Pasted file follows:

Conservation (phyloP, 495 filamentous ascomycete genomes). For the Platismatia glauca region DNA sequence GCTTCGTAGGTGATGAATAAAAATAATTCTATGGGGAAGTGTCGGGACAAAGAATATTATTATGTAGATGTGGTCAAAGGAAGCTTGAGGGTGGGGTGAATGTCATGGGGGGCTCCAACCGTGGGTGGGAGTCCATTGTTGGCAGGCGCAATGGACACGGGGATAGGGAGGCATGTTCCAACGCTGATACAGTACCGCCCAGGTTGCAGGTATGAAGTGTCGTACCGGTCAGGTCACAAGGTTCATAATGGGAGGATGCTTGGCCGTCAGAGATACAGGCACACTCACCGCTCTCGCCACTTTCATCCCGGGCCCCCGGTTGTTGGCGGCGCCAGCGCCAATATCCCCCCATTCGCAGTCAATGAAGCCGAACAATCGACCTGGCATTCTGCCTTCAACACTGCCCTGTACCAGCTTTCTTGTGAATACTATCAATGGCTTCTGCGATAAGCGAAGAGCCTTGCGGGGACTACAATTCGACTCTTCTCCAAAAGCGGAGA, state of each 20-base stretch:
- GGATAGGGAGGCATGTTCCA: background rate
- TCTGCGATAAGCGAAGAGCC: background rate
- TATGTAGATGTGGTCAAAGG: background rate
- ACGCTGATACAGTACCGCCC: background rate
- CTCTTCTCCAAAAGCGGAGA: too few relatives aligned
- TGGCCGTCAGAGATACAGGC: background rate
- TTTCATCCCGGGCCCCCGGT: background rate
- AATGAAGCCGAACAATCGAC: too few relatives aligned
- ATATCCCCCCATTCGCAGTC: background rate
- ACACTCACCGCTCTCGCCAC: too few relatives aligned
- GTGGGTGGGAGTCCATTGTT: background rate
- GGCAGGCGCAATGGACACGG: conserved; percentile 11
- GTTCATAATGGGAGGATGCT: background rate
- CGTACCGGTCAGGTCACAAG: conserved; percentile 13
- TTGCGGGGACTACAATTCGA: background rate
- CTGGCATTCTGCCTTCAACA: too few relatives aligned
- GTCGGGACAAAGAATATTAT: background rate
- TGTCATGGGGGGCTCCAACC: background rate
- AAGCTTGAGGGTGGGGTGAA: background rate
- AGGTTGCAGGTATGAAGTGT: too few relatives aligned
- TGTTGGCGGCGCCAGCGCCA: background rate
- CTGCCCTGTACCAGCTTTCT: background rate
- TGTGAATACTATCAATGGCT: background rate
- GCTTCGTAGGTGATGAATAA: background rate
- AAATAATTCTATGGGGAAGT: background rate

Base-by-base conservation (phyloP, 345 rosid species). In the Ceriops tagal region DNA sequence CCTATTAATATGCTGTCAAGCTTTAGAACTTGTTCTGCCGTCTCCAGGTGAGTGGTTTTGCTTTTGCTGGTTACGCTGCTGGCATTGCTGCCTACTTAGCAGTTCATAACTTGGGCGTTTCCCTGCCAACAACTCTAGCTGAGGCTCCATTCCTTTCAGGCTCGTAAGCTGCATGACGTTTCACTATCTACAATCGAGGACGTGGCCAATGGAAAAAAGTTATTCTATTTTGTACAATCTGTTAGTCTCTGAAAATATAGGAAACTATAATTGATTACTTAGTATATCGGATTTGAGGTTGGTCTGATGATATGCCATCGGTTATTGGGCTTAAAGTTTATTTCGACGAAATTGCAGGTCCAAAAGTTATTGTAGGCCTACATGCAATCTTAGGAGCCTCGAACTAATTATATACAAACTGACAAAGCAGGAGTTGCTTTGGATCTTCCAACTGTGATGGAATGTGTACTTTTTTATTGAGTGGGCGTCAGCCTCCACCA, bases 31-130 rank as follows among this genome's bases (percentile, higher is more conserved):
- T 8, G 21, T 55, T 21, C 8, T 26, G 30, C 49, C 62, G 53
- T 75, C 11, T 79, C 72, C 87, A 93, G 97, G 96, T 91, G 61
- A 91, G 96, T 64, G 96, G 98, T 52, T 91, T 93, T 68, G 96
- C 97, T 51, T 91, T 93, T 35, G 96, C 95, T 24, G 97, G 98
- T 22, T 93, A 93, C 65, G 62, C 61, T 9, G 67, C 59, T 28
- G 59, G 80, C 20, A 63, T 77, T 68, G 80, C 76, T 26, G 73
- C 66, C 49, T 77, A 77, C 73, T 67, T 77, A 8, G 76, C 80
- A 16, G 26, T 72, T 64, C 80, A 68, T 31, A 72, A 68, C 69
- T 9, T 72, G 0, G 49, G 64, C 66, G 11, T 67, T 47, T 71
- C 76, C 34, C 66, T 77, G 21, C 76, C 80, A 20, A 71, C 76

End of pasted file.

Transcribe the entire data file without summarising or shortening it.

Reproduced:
Conservation (phyloP, 495 filamentous ascomycete genomes). For the Platismatia glauca region DNA sequence GCTTCGTAGGTGATGAATAAAAATAATTCTATGGGGAAGTGTCGGGACAAAGAATATTATTATGTAGATGTGGTCAAAGGAAGCTTGAGGGTGGGGTGAATGTCATGGGGGGCTCCAACCGTGGGTGGGAGTCCATTGTTGGCAGGCGCAATGGACACGGGGATAGGGAGGCATGTTCCAACGCTGATACAGTACCGCCCAGGTTGCAGGTATGAAGTGTCGTACCGGTCAGGTCACAAGGTTCATAATGGGAGGATGCTTGGCCGTCAGAGATACAGGCACACTCACCGCTCTCGCCACTTTCATCCCGGGCCCCCGGTTGTTGGCGGCGCCAGCGCCAATATCCCCCCATTCGCAGTCAATGAAGCCGAACAATCGACCTGGCATTCTGCCTTCAACACTGCCCTGTACCAGCTTTCTTGTGAATACTATCAATGGCTTCTGCGATAAGCGAAGAGCCTTGCGGGGACTACAATTCGACTCTTCTCCAAAAGCGGAGA, state of each 20-base stretch:
- GGATAGGGAGGCATGTTCCA: background rate
- TCTGCGATAAGCGAAGAGCC: background rate
- TATGTAGATGTGGTCAAAGG: background rate
- ACGCTGATACAGTACCGCCC: background rate
- CTCTTCTCCAAAAGCGGAGA: too few relatives aligned
- TGGCCGTCAGAGATACAGGC: background rate
- TTTCATCCCGGGCCCCCGGT: background rate
- AATGAAGCCGAACAATCGAC: too few relatives aligned
- ATATCCCCCCATTCGCAGTC: background rate
- ACACTCACCGCTCTCGCCAC: too few relatives aligned
- GTGGGTGGGAGTCCATTGTT: background rate
- GGCAGGCGCAATGGACACGG: conserved; percentile 11
- GTTCATAATGGGAGGATGCT: background rate
- CGTACCGGTCAGGTCACAAG: conserved; percentile 13
- TTGCGGGGACTACAATTCGA: background rate
- CTGGCATTCTGCCTTCAACA: too few relatives aligned
- GTCGGGACAAAGAATATTAT: background rate
- TGTCATGGGGGGCTCCAACC: background rate
- AAGCTTGAGGGTGGGGTGAA: background rate
- AGGTTGCAGGTATGAAGTGT: too few relatives aligned
- TGTTGGCGGCGCCAGCGCCA: background rate
- CTGCCCTGTACCAGCTTTCT: background rate
- TGTGAATACTATCAATGGCT: background rate
- GCTTCGTAGGTGATGAATAA: background rate
- AAATAATTCTATGGGGAAGT: background rate

Base-by-base conservation (phyloP, 345 rosid species). In the Ceriops tagal region DNA sequence CCTATTAATATGCTGTCAAGCTTTAGAACTTGTTCTGCCGTCTCCAGGTGAGTGGTTTTGCTTTTGCTGGTTACGCTGCTGGCATTGCTGCCTACTTAGCAGTTCATAACTTGGGCGTTTCCCTGCCAACAACTCTAGCTGAGGCTCCATTCCTTTCAGGCTCGTAAGCTGCATGACGTTTCACTATCTACAATCGAGGACGTGGCCAATGGAAAAAAGTTATTCTATTTTGTACAATCTGTTAGTCTCTGAAAATATAGGAAACTATAATTGATTACTTAGTATATCGGATTTGAGGTTGGTCTGATGATATGCCATCGGTTATTGGGCTTAAAGTTTATTTCGACGAAATTGCAGGTCCAAAAGTTATTGTAGGCCTACATGCAATCTTAGGAGCCTCGAACTAATTATATACAAACTGACAAAGCAGGAGTTGCTTTGGATCTTCCAACTGTGATGGAATGTGTACTTTTTTATTGAGTGGGCGTCAGCCTCCACCA, bases 31-130 rank as follows among this genome's bases (percentile, higher is more conserved):
- T 8, G 21, T 55, T 21, C 8, T 26, G 30, C 49, C 62, G 53
- T 75, C 11, T 79, C 72, C 87, A 93, G 97, G 96, T 91, G 61
- A 91, G 96, T 64, G 96, G 98, T 52, T 91, T 93, T 68, G 96
- C 97, T 51, T 91, T 93, T 35, G 96, C 95, T 24, G 97, G 98
- T 22, T 93, A 93, C 65, G 62, C 61, T 9, G 67, C 59, T 28
- G 59, G 80, C 20, A 63, T 77, T 68, G 80, C 76, T 26, G 73
- C 66, C 49, T 77, A 77, C 73, T 67, T 77, A 8, G 76, C 80
- A 16, G 26, T 72, T 64, C 80, A 68, T 31, A 72, A 68, C 69
- T 9, T 72, G 0, G 49, G 64, C 66, G 11, T 67, T 47, T 71
- C 76, C 34, C 66, T 77, G 21, C 76, C 80, A 20, A 71, C 76